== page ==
Happy September, readers! And welcome to the latest update about your favourite little homeowners. When you last checked in with us, we were awaiting some final foundation fixes from Simon, to make sure our basement never leaks again. We were originally waiting for a nice sunny break in our unusually wet summer, but then time kept marching on, and it turned into September before he was able to get started on it.
The original plan was to split the cost of the smallest backhoe they rent with my parents, who were looking to do some digging in their yard too. Everyone checked their calendars and we agreed work would start at our house the first week of September, then move to Momma and Poppa’s house once the big digging here was complete.
We rented a backhoe/tracker BX25 from the Home Depot in Cambridge, which rents for $289 per day, $867 per week, or $2168 per month. They also only rent them on a first-come basis, so we lucked out on the morning we went to get it when we saw someone just bringing it back to the lot. You aren’t able to reserve either, so we had to take the backhoe that morning. I met Simon at Home Depot before work, slapped down my credit card for the $300 deposit, and then he hitched it to his truck and brought it to our house.
Simon started work at the back of the house, where things were easiest to access with the digger. Step one was gently removing our fence over the driveway so he could get the backhoe into the yard.
Step two was pulling up all of the stupid, terrible, no-good patio blocks which I hate (and smashing some in the process, just for good measure), so he could dig down to expose the foundation. There was also the small matter of the short wooden privacy fence at the back corner of the house, which also had to come down temporarily.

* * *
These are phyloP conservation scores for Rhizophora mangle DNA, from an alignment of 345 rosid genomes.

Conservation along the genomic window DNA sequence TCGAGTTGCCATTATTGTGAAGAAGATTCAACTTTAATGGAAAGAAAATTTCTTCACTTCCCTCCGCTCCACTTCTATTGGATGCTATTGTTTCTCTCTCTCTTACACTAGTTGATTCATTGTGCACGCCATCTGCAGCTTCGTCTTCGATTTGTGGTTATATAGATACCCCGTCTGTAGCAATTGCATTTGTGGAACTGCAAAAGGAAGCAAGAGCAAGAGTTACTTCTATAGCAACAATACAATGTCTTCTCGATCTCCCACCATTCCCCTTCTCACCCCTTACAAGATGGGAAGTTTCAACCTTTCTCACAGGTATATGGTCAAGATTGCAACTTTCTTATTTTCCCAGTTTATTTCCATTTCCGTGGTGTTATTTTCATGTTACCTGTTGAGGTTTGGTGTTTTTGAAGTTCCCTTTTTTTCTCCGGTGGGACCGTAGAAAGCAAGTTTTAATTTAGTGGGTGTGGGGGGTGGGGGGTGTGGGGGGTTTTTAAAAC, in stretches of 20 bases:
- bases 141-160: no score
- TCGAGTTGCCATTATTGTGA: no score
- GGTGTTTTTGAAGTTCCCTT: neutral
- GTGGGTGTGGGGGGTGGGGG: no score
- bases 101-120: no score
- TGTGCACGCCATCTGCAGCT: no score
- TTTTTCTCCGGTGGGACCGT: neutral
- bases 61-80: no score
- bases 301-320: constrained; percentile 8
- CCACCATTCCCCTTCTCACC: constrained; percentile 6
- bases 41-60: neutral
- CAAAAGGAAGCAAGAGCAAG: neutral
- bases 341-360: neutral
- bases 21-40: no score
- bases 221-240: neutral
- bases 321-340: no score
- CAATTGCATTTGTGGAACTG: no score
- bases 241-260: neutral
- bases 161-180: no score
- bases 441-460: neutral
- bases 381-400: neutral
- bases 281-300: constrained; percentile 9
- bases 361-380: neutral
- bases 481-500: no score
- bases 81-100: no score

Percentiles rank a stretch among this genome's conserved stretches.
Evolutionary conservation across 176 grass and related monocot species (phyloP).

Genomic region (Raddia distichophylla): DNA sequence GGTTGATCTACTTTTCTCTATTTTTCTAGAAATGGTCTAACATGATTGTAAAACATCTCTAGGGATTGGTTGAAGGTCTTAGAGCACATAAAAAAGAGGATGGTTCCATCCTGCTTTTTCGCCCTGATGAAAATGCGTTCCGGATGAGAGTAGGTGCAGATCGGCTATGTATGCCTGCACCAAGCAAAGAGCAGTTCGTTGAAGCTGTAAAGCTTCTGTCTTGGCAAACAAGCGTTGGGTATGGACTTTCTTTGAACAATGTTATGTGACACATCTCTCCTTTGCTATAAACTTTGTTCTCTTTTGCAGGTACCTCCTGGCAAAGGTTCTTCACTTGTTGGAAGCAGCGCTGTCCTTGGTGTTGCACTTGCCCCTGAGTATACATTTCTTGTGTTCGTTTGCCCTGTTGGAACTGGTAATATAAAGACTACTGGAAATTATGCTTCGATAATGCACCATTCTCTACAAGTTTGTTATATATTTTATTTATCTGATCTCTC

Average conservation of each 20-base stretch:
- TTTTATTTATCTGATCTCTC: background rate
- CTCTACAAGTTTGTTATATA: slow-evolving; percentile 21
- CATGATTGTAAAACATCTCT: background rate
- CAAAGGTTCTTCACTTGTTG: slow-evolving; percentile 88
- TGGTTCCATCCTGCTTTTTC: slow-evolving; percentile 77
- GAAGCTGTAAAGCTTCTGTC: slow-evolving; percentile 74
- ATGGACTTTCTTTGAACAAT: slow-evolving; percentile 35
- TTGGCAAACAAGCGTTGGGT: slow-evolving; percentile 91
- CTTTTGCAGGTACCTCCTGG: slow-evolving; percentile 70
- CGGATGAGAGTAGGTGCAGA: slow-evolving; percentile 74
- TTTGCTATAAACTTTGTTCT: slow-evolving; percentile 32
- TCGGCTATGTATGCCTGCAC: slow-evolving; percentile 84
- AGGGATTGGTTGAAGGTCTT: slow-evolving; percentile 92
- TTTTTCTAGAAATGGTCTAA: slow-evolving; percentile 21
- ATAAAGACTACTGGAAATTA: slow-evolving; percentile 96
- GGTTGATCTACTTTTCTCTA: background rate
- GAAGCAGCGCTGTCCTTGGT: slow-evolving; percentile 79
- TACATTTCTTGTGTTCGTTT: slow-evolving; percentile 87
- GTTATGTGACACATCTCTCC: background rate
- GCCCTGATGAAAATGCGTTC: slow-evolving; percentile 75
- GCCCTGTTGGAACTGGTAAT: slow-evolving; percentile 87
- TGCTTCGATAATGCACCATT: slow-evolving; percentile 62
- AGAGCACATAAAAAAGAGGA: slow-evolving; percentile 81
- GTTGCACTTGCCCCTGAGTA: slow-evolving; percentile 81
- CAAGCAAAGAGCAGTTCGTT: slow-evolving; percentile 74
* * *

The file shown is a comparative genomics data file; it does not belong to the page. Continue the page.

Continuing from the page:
And here it is, look how cute! And also so, so expensive.
He started digging in the back corner, which is where the worst of the cracks was at the back of the house. It turns out that the post for the wooden fence was no longer secured in the concrete block that was poured once upon a time, so now water was just funneling down next to the foundation. That’s not good for business.
Once the rear of the foundation was exposed, Simon didn’t see any cracks, which is good I guess. The cracks we saw on the inside didn’t make it all the way through to the exterior, so Simon just “tarred the hell out of it” (his words) and filled it back in.
The digger was just slightly too wide to make it down the side of the house for the other half of the digging, so this will be Simon’s next task, done by hand:
The biggest of the trouble cracks from the winter was about halfway down the wall, just past the window you can see. He has already completely patched and repaired the crack at the front right corner of the house – that one was discovered and fixed in the first month we were in the house.
Our grass didn’t do so well under the movement of the backhoe, so most of our yard is a barren dirt field right now. But don’t worry, the weeds that were there before are hearty and resilient, and they will be back before you know it.
A small number of the patio stones were smashed, they’re sitting in a pile in the driveway for when Simon feels like taking a load of things to the dump. The patio stones we can still use are stacked neatly behind the shed:
We kept the backhoe for 4 days, and while it went to my mom’s house, it didn’t get to stay and do any work, because her dogs barked at it constantly. So the digger went back to Home Depot. The additional charge on top of the deposit was $785.03, which I’m quite sure is the week rate for the 4 days we used it.
Simon will be back this week to carry on work at the side of the house, and put some of our things back together. The privacy fence between the house and the shed will be going back up, and our fence across the driveway is already back in place. We’re not sure what we’ll do with the patio space, we might just leave it for the winter and deal with it in the spring. We’ll be grading the dirt at an angle away from the house, because that’s just smart, but beyond that, we have no plans yet.
Wait, that’s not true. Our plans are to spend as little money as possible, because we’re both feeling sucked dry right now. These aren’t even fun house improvements that we can actually see.
Up next from your heroes: replacing the windows in the basement before winter hits, and finishing the foundation fixes once and for all.